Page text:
Another situation where the Action head shines is when shooting with medium format cameras, which can sync with flash at up to 1/1,600th second with no games. For this to work well, a fast flash duration is required. In fact, a flash duration that is shorter than the shutter speed being used is required so that means you need a flash duration faster than 1/1,600th second and this is where the action head comes in handy. When shooting with my Hasselblad H5D, which can sync up to 1/800th second, I use the Action head.

The Pro flash head has a slower flash duration than the Action head but not as slow as the HS head. At full power on an ELB400, the Pro head has a t0.5 flash duration of 1/1,200th second. For portraits or where the subject is not moving this is a plenty fast flash duration to get sharp images. If the subject is moving then this flash duration will not be fast enough to stop the motion of the subject at normal flash sync shutter speeds, i.e. at 1/250th second or below.

The Pro head can be used in Hi-Sync mode but there will be quite a bit more gradation in the image than with the HS heads discussed below. If you don’t shoot action but want a flash head that can technically work with Hi-Sync and also create nice sharp portraits then the Pro head is an option. But, honestly, if you are investing the money in this system, I would suggest buying the Action head and the HS head so that you have the best of both worlds and can choose the best flash head for the scenario.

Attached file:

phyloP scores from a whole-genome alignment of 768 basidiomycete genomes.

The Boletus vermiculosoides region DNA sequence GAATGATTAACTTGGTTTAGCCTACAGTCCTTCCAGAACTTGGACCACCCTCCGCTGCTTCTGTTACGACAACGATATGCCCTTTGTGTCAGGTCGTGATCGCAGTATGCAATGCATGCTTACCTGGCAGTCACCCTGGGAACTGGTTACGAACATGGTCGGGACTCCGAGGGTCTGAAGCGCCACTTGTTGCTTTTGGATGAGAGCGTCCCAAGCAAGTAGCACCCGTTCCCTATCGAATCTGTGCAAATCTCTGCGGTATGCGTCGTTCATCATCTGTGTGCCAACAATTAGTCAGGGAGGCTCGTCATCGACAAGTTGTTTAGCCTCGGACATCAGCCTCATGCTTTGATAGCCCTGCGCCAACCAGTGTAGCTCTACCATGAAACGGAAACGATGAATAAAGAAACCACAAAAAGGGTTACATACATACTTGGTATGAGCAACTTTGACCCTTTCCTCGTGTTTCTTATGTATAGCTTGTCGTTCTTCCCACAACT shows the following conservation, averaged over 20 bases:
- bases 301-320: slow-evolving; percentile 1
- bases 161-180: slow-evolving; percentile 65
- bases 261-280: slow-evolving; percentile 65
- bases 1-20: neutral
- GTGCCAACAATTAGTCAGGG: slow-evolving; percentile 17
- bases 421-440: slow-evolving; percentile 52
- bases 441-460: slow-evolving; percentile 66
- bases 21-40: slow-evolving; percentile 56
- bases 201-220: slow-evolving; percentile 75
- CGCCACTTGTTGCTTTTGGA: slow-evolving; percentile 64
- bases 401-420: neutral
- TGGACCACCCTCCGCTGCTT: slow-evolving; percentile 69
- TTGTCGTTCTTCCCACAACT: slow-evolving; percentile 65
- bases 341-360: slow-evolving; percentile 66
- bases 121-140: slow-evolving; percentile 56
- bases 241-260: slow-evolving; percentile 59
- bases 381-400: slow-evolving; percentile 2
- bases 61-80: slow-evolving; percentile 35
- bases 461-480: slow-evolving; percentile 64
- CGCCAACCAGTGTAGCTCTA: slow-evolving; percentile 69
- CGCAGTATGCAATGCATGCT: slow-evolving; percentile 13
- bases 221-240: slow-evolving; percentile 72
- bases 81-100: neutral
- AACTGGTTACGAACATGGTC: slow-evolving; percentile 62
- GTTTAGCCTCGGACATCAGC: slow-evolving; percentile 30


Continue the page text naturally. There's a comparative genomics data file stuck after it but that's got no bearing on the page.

The HS flash head has a very slow flash duration and allows for the best possible Hi-Sync lighting options. At full power on an ELB400, the HS head has a t0.5 flash duration of 1/600th second, which is optimized for the least amount of gradation when shooting in Hi-Sync mode. This flash head is also designed to work at virtually any power setting and still provide very evenly lit Hi-Sync exposures. If you are looking to shot at high shutter speeds using the HS technique, this is the flash head you want.

mclark_nmdj_1015_187In the image above, I captured this image using the Hi-Sync mode and a shutter speed of 1/6,400th second. Using such a high shutter speed completely froze the subject so there is no motion blur at all. The BMX rider is tack sharp. Contrast this with the mountain biking image above to see how the Hi-Sync (HS) flash head can stop motion fully compared to the Action head.